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I'm using paramiko to compile a program on a server. As you may know it compiling takes a lot of time and a lot of data is being sent out from this process. Since I cannot get from a shell command the exit status of the command to be executed I'm forced to wait for the data to be sent out to me and, when it stops sending, I can move on to the next command in line.

This practice is not reliable because of some issues: - the program may still execute without sending output - I have to use sleep commands if recv_ready returns false in order to keep my memory low - using sleep commands is time consuming given the fact that I don't know how much to "sleep" it before considering the process as done so I can move on to the next one

Here's my actual code so far:

for command in commands:
    shell.send( "%s\n" % command )
    waited = 0
    while True:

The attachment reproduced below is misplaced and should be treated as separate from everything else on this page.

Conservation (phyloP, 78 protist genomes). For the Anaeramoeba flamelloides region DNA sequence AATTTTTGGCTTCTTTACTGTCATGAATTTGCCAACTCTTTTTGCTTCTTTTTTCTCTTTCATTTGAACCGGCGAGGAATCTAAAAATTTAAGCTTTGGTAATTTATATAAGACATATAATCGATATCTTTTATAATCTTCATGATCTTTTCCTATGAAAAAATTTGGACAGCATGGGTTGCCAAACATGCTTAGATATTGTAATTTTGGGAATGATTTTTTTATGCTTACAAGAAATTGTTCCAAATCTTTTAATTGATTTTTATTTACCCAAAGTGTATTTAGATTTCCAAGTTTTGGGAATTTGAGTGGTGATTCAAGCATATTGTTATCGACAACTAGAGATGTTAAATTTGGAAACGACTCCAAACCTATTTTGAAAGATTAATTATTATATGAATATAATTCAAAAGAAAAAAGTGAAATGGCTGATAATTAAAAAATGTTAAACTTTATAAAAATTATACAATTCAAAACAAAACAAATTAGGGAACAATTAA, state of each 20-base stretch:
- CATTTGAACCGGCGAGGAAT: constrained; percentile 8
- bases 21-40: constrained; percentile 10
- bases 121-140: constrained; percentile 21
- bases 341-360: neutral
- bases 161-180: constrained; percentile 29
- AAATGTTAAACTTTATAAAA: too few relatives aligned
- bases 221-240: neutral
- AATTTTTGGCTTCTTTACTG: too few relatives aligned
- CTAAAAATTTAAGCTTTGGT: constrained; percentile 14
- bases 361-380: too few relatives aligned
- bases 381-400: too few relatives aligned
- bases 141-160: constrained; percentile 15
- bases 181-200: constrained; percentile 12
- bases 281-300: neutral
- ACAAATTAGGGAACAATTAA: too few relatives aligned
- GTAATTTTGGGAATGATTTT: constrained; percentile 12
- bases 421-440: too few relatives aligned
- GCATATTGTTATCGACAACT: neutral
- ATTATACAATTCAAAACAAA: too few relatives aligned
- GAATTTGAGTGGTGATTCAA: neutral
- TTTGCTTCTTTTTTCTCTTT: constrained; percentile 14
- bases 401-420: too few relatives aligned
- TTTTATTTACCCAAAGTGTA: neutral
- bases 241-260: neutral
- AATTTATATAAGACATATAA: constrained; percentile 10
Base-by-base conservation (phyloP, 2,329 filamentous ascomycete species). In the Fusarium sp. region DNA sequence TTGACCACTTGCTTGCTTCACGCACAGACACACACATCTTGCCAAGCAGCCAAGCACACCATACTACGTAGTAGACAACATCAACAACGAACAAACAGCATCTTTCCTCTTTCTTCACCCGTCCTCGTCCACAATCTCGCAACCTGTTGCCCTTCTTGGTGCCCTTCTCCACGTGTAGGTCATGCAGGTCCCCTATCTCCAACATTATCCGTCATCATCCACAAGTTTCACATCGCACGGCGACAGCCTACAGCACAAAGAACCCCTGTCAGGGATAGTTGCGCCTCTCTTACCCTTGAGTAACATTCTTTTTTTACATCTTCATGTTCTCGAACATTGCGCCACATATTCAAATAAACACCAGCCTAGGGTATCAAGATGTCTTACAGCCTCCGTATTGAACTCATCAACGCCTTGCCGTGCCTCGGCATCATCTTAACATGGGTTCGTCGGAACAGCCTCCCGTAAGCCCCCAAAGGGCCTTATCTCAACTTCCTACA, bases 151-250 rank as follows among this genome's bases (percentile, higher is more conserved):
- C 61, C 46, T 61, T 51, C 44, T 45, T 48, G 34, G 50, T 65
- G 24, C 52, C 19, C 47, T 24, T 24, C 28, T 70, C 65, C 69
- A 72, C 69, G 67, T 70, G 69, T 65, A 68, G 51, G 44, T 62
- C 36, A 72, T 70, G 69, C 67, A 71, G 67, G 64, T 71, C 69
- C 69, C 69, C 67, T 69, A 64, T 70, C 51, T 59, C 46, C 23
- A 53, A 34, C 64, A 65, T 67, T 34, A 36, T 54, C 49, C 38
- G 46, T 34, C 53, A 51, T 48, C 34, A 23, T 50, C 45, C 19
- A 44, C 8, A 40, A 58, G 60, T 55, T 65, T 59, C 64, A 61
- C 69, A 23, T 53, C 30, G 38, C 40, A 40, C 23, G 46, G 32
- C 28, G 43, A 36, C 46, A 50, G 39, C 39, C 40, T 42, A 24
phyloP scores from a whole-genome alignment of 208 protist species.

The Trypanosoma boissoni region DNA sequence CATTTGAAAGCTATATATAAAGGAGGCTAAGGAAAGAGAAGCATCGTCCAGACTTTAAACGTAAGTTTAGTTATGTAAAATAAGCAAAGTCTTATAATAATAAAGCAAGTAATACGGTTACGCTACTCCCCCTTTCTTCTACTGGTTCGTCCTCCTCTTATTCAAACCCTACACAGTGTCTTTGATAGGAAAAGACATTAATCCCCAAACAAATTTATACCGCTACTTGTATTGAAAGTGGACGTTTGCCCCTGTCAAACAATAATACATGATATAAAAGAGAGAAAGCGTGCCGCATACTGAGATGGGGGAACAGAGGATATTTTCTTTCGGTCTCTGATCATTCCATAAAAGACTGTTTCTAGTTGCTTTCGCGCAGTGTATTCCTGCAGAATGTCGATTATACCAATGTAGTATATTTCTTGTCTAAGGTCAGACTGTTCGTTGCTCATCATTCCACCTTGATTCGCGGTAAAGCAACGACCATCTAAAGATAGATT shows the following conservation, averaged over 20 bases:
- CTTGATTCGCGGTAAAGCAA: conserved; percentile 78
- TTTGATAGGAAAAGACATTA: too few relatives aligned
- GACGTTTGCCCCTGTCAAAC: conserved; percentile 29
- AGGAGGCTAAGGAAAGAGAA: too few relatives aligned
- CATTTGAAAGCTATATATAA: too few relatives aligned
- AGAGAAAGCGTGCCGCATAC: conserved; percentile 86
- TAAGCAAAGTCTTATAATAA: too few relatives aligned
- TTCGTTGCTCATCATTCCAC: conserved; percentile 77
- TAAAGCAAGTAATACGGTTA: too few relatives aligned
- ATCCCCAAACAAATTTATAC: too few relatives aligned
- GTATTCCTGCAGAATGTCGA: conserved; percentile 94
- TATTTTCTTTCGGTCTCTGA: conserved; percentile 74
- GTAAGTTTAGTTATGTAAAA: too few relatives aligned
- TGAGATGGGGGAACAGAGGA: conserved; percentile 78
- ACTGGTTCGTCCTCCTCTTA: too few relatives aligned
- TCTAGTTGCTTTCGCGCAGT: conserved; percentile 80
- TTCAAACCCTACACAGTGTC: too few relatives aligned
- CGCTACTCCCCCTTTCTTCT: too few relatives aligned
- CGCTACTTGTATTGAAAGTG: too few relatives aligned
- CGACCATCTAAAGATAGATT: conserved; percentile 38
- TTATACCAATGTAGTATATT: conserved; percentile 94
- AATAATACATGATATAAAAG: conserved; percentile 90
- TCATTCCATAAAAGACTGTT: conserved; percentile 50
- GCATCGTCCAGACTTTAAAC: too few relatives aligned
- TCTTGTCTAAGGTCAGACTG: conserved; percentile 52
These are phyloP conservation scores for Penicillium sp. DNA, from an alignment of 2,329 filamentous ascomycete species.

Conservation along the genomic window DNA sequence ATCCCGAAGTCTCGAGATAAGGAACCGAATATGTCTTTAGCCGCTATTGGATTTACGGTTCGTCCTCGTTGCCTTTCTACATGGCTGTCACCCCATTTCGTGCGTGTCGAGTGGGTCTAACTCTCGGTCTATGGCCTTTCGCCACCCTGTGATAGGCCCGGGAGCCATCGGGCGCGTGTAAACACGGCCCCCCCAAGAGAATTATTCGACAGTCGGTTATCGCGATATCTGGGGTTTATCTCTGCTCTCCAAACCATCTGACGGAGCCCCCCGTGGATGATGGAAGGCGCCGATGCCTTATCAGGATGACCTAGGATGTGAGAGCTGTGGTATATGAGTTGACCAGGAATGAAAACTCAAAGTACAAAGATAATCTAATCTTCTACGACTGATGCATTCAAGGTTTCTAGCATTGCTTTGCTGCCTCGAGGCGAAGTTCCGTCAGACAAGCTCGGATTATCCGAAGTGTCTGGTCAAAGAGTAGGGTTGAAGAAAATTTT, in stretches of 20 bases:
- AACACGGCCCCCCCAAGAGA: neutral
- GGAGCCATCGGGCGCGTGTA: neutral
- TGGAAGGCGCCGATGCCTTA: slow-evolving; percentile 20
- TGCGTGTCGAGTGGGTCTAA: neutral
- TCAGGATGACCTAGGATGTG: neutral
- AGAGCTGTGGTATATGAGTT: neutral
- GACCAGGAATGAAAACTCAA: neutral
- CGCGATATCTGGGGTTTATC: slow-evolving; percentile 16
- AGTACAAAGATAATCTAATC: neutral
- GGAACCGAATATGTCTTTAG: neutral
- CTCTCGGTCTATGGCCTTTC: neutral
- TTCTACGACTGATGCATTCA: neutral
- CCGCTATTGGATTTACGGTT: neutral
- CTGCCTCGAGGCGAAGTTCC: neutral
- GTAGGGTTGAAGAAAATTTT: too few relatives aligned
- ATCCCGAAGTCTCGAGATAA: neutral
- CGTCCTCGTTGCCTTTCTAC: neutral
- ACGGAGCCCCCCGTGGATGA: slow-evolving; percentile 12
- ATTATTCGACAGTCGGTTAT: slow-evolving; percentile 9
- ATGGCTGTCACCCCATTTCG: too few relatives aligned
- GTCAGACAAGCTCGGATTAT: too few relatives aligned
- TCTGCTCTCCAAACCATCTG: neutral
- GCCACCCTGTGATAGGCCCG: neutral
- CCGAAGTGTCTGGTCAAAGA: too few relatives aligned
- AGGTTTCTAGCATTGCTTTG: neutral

if shell.recv_ready():
            x = shell.recv( 1024 )
            if len( x ):
                print x
                shell.settimeout( 1 )
                waited = 0
        else:
            time.sleep( 1 )
            waited += 1
            if waited > 10:
                break

This is working fine for most cases but if the running task lasts longer than 10 seconds my program moves to the next command because he thinks it's done. If I increase the timeout threshold to say 20 seconds I lose 20 seconds between each command being executed which is a lot of time wasted considering the fact that most commands take less than 1-2 seconds to execute.

How do you guys suggest i should do this?

share|improve this question
1  
Have you considered using pexpect? –  Greg Hewgill Mar 16 '12 at 1:56
    
I agree, pexpect is better suited tool for these kind of tasks –  wim Mar 16 '12 at 2:11
    
So I should go for pexpect and wait for pexpect.EOF instead right? –  Romeo M. Mar 16 '12 at 2:38
    
I don't understand why you can't get the exit status. fabric might be simpler to use. –  J.F. Sebastian Mar 16 '12 at 6:20
    
because in shell mode the exit status is not the exit status of the process but the one of the shell. Fabric website says that also. –  Romeo M. Mar 16 '12 at 17:31

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